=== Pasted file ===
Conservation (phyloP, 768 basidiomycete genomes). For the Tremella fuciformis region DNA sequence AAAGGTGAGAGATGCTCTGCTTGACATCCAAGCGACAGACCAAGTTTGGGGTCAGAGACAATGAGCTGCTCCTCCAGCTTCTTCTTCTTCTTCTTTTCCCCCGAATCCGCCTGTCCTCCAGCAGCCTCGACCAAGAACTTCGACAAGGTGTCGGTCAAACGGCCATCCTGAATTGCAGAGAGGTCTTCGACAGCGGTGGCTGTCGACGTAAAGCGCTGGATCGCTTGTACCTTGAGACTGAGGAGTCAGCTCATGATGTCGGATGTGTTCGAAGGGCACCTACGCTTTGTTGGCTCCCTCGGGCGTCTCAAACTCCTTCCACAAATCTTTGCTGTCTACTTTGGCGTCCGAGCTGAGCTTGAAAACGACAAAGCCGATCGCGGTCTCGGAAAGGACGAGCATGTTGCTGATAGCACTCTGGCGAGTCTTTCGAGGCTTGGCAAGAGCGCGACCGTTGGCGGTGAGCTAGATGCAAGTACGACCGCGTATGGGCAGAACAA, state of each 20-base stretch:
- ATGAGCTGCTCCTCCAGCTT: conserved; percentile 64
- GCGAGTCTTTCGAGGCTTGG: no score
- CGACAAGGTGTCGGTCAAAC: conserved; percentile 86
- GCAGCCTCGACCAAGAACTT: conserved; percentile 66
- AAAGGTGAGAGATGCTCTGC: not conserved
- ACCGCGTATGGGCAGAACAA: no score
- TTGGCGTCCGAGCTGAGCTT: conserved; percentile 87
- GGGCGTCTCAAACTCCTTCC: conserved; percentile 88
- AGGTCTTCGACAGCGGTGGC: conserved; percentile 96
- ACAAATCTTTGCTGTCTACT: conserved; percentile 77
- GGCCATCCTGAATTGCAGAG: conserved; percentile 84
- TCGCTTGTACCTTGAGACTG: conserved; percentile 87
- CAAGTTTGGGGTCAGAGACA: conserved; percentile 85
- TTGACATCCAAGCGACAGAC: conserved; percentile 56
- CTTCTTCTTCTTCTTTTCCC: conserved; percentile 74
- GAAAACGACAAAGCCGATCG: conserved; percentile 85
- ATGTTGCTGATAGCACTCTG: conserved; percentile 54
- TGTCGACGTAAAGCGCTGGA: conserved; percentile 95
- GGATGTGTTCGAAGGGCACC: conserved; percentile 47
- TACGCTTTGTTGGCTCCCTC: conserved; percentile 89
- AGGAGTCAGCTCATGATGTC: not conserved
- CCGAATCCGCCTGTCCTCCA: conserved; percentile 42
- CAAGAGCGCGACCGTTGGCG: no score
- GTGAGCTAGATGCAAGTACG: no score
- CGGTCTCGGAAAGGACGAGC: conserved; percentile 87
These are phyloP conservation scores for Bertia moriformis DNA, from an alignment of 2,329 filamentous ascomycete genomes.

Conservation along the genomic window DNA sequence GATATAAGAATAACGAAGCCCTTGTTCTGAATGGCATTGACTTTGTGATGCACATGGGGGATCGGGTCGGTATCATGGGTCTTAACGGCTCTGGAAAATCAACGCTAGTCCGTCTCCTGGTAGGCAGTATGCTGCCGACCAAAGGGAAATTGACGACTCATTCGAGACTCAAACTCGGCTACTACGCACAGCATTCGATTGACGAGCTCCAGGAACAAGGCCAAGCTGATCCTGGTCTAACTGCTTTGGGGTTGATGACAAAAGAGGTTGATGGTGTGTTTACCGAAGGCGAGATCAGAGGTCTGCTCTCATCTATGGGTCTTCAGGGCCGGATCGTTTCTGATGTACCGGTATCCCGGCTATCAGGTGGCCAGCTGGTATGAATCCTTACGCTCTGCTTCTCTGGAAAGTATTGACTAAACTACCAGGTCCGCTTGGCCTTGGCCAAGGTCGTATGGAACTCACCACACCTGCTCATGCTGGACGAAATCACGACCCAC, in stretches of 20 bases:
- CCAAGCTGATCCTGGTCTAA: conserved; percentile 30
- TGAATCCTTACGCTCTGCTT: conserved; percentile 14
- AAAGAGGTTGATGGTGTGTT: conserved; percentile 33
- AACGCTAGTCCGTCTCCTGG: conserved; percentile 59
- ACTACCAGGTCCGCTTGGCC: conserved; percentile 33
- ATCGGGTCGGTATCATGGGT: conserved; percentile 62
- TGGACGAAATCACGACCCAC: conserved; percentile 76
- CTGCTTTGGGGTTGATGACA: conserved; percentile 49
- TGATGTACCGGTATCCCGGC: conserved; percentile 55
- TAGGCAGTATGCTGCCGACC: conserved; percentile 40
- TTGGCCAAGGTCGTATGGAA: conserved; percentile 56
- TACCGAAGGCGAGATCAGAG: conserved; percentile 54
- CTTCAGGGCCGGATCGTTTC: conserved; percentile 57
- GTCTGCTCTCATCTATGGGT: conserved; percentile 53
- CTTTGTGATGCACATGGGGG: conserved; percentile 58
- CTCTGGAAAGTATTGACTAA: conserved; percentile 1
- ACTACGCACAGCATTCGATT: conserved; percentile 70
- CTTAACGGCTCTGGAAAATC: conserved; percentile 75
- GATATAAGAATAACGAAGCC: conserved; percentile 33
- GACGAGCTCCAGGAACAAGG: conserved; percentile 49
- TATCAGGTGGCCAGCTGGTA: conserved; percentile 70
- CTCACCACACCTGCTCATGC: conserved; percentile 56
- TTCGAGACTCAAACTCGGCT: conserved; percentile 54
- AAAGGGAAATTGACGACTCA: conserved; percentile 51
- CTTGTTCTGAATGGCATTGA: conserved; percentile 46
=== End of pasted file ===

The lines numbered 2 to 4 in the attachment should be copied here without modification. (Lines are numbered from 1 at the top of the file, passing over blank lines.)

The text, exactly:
- ATGAGCTGCTCCTCCAGCTT: conserved; percentile 64
- GCGAGTCTTTCGAGGCTTGG: no score
- CGACAAGGTGTCGGTCAAAC: conserved; percentile 86